rakish \ ˈrā-kish \ adjective
1. marked by up-to-dateness in dress and manners
2. marked by a carefree unconventionality or disreputableness
The word rakish has appeared in 15 articles on NYTimes.com in the past year, including on Aug. 28 in “Comfort Viewing: 3 Reasons I Love ‘The Sting’” by Thomas Vinciguerra:
Frankly, I didn’t understand “The Sting” when it opened in 1973 and I was 10. What with the movie’s manifold tricks and streetwise double-crossings, I grasped only the basics. In 1930s gangland Chicago, two handsome, sneaky crooks (Paul Newman and Robert Redford) were swindling another handsome, far more sinister crook (Robert Shaw). This they do by trying to fleece him of half a million dollars in a bogus betting parlor, populated by a mob of their associates. What I liked most were the mustaches.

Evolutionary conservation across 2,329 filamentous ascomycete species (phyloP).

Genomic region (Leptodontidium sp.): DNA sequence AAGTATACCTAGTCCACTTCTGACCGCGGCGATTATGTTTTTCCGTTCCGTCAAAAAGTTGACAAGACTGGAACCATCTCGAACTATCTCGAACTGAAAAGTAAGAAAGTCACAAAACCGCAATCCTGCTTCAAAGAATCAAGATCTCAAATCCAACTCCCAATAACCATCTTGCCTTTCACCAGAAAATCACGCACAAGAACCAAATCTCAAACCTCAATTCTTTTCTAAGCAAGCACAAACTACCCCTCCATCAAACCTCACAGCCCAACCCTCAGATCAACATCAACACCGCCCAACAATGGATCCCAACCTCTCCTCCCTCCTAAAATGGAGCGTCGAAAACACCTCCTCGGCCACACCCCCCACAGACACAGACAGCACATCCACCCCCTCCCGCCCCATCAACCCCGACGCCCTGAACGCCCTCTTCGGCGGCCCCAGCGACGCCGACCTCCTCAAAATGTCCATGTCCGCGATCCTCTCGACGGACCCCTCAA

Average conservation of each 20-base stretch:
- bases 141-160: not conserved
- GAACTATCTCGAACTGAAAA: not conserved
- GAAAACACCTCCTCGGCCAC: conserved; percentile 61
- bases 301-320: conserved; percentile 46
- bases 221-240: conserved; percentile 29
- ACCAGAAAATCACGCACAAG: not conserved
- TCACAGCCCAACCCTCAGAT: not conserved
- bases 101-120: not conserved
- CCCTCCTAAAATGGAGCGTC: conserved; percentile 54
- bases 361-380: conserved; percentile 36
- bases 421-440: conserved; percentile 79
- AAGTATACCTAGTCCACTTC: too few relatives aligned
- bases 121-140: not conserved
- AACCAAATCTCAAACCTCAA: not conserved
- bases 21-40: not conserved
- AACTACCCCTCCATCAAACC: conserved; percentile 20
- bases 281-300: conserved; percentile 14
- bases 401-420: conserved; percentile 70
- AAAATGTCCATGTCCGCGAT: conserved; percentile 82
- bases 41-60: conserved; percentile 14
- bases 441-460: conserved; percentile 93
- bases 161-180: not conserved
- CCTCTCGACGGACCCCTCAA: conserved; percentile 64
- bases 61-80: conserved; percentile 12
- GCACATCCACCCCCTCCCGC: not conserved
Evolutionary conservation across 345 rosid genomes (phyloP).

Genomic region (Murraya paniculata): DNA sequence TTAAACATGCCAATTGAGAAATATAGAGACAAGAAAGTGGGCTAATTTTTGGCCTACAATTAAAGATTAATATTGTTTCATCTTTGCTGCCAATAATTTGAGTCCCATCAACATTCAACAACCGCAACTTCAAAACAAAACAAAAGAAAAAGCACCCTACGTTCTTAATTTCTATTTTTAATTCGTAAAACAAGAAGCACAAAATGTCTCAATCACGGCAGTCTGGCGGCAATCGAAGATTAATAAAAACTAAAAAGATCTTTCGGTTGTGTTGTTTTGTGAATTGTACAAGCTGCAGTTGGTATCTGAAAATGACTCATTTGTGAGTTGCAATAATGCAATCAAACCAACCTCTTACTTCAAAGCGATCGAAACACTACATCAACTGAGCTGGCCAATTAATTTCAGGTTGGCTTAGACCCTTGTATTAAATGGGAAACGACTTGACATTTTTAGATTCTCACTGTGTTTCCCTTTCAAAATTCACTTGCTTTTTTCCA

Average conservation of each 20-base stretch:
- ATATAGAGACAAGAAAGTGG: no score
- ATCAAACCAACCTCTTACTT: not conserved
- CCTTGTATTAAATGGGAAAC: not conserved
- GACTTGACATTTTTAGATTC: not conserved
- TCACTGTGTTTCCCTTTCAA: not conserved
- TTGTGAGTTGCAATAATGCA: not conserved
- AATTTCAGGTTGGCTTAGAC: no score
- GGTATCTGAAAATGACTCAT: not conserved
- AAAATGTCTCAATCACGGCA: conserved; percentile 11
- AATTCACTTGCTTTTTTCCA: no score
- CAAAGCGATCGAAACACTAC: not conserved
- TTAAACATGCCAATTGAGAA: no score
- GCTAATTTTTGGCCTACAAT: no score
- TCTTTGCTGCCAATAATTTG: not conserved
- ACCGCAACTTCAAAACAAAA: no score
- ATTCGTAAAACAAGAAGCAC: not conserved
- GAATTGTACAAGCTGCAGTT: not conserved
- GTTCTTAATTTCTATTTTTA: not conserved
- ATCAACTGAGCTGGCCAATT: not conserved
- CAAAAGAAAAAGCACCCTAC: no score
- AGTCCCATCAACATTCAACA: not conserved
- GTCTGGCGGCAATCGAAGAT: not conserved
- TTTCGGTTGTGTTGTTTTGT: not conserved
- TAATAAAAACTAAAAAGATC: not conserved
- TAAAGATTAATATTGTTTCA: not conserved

… “The Sting” won seven Academy Awards, including best picture, director (George Roy Hill) and original screenplay (David S. Ward).
Another Oscar went to Edith Head for costume design, and she deserved it. I can’t recall the last time I saw so many sharp, three-piece suits or equally classy men’s hats. Harold Gould as Kid Twist (with a great mustache) wore the best Homburg in recent memory, and Redford always kept his fedora atilt at just the right, rakish angle.